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Day: November 14, 2017

  • People use Skype for lots of different things: chatting with friends and family, of course, but also giving music lessons, tutoring, consulting, and a whole lot more. We’re thrilled to announce that very soon these business owners and instructors are going to see some big changes with the way they use Skype. The Skype Professional Account desktop client, soon to be released in preview in the U.S., adds powerful new features to Skype to make doing your online business a whole lot easier. In addition to meeting with your clients as you have been on Skype, you can also book those meetings, accept payments, and keep notes—all in one place. If you’re a language or music teacher who works online—or a personal trainer, or a chess instructor, or any one of hundreds of other remote service providers—you’re probably using a combination of different platforms to organize and give sessions across Skype. You might use email to arrange a Skype call, calendar software to manage your Skype meeting schedule, and a third-party provider to coordinate and accept online payments. And you might be paying a pretty penny for some of these services. Skype I think this was a much-needed platform for freelancers.
  • Spotify, the $16 billion digital music “startup” that is hotly tipped for an IPO, continues to lay the groundwork to diversify its platform beyond basic streaming. In the latest development, the company is going to start selling beauty products. Yes, you read that right, you can now buy makeup on Spotify. The new service is the latest expansion of Spotify’s partnership with Merchbar, which Spotify started working with last year to sell artists’ merchandise on their profile pages. Working with popular make up artist Pat McGrath and musician Maggie Lindemann, Merchbar is now moving into areas adjacent to direct merchandise, so that fans can ‘shop the look’ of a particular artist, a large theme for how products are sold on other social media sites like Instagram. TechCrunch Spotify going to be the Netflix of music.
  • November 14, 2017

    Spotify vs Spotify Premium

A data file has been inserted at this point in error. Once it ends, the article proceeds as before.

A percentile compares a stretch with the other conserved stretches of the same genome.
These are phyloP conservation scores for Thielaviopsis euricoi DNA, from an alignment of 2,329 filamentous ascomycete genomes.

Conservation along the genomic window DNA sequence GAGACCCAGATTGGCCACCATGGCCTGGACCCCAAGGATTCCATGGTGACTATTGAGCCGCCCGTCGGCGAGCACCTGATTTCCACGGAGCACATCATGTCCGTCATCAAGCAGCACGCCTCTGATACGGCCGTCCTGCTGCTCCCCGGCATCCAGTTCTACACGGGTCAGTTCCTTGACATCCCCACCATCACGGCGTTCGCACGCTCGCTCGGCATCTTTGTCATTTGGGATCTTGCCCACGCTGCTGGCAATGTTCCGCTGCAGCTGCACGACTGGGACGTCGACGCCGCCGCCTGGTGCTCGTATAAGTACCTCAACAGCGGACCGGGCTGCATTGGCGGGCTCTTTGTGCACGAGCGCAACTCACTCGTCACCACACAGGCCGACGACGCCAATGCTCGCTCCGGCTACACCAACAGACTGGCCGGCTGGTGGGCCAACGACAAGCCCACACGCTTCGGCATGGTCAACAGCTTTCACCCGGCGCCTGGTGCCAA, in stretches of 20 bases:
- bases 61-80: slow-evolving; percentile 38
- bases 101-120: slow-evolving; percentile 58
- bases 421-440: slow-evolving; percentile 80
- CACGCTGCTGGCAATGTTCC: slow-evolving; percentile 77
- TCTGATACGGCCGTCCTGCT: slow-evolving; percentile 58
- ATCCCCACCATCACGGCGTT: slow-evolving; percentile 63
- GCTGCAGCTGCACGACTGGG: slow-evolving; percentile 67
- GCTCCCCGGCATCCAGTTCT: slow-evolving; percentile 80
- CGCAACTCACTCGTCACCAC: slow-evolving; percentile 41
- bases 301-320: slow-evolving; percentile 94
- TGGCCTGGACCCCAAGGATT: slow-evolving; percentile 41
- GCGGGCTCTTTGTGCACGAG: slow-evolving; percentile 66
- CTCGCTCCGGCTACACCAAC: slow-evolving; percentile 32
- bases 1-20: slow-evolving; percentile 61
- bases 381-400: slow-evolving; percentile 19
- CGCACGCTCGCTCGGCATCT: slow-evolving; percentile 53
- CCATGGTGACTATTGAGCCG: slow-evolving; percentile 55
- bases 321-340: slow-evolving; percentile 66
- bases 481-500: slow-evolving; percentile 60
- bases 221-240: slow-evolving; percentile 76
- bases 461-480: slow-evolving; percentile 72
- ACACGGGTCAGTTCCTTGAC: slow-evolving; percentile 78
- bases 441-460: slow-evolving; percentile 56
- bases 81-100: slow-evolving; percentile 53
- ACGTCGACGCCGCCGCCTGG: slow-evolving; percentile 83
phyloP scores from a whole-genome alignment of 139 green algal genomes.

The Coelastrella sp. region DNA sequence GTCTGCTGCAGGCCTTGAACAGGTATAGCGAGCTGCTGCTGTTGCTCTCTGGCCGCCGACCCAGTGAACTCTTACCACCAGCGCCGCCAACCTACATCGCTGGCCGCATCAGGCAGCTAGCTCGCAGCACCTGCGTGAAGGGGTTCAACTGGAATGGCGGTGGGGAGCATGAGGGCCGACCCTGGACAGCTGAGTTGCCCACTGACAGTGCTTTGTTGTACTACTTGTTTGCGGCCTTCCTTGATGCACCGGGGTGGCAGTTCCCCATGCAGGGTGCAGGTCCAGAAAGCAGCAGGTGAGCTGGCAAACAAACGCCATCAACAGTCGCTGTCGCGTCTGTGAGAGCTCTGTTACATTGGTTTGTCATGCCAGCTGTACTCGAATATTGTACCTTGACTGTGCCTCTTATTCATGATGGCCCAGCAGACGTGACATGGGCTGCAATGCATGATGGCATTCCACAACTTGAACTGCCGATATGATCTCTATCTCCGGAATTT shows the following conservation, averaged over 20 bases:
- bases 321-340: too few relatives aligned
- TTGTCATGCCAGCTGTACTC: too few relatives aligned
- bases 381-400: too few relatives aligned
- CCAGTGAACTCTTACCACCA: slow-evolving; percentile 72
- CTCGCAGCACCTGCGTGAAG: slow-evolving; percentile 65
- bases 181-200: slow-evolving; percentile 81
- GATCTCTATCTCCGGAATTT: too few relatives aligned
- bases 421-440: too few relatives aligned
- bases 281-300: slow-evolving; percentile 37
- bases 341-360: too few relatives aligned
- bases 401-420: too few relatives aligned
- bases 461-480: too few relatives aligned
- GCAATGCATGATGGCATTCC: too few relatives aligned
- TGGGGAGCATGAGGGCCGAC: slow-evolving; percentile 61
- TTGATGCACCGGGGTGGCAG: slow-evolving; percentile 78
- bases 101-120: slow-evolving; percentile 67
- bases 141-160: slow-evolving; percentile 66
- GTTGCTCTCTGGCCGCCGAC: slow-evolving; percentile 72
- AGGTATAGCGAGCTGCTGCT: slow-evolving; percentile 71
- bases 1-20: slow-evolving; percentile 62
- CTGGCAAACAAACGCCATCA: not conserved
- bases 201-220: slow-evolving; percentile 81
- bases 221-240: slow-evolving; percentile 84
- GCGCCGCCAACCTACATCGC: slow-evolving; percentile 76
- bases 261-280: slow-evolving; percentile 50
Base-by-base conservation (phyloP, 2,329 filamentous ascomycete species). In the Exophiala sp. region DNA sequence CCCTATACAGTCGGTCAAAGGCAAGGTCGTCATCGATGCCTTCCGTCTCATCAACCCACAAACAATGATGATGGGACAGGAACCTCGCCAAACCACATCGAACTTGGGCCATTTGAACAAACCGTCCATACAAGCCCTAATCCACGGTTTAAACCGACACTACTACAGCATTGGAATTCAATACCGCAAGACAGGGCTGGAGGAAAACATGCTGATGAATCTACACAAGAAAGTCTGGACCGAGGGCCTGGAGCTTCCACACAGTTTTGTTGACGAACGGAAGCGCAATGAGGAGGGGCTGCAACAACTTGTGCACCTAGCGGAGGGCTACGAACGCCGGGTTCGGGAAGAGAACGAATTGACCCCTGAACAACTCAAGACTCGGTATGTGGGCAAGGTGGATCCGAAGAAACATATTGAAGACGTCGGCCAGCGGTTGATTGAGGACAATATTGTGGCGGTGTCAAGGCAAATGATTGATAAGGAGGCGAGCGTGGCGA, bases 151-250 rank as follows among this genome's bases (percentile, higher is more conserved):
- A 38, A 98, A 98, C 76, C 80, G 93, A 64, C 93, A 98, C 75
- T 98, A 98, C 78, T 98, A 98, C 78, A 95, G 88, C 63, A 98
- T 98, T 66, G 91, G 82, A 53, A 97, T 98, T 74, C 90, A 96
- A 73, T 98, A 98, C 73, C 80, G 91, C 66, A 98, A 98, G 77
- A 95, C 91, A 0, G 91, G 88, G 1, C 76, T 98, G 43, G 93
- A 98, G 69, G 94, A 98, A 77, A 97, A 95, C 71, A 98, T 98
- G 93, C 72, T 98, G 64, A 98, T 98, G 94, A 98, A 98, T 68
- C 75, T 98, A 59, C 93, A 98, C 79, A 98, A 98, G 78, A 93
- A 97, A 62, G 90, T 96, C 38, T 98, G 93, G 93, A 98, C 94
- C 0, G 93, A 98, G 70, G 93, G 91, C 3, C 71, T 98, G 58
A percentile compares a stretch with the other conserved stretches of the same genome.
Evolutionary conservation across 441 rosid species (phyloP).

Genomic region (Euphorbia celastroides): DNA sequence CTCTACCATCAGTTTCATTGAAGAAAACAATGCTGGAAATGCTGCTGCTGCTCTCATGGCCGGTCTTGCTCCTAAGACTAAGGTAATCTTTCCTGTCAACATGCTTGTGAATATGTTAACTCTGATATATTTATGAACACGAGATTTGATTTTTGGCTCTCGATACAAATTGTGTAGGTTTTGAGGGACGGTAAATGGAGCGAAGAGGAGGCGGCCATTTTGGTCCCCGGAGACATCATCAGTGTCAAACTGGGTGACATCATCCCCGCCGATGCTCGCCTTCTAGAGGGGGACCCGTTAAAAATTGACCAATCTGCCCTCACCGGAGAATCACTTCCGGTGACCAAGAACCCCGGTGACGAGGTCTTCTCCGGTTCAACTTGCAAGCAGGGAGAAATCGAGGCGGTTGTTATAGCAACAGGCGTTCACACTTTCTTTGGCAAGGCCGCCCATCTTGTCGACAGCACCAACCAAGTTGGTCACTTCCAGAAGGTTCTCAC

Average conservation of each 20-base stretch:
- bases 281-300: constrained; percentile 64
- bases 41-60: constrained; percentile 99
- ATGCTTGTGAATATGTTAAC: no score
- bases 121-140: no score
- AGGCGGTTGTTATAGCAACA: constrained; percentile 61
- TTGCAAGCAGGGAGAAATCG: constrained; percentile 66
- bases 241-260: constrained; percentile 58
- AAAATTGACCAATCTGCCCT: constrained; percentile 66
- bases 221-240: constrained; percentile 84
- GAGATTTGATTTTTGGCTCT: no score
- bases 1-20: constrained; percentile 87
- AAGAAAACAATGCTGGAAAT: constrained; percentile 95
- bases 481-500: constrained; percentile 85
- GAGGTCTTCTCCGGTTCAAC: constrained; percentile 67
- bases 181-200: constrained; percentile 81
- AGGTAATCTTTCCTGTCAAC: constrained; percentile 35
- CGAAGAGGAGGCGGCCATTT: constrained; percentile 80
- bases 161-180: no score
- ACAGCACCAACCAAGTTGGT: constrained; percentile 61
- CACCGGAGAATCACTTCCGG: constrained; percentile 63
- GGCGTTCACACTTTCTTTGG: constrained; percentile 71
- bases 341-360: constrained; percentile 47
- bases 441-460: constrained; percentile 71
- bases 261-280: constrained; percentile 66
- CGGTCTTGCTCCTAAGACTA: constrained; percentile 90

Spotify is one of the most globally recognized music streaming services, and every year thousands of new users sign up to the services. One of the biggest debates that is in circulation about Spotify is whether we should all pay for Premium, or whether the free Spotify programme is good enough. What is the difference between Spotify and Spotify Premium? Here we are going to explain how they compare in quality, price and any features they may have. Although Spotify and Spotify Premium are the main packages on offer to users, there are also other small packages such as the student and family bundles. Price: Spotify Free, as the name would suggest, comes without a price tag, which is really appealing for all of the frugal users. If you want to subscribe to Spotify Premium, you will have to have to pay a monthly fee of £9.99. This may not seem like a lot, but over the span of a year, it costs £119.88. The question is, is Spotify Premium worth the extra money? Features: Spotify Free is available to the public with a small price to pay, after every few songs, you have to listen to advertisements. As with anything, nothing is completely free and this service is completely supported by advertisements, this works in the same way as on television. The application sells advertisement slots to the highest bidder, and as this is such a widely used service, they can charge the premium price to businesses. You can interface with this programme on a desktop, mobile or tablet, but the mobile device only lets you listen on shuffle mode, or on pre-made playlists. As well as this, the users are not allowed to browse through songs or click backward through the selection, which can be quite frustrating for...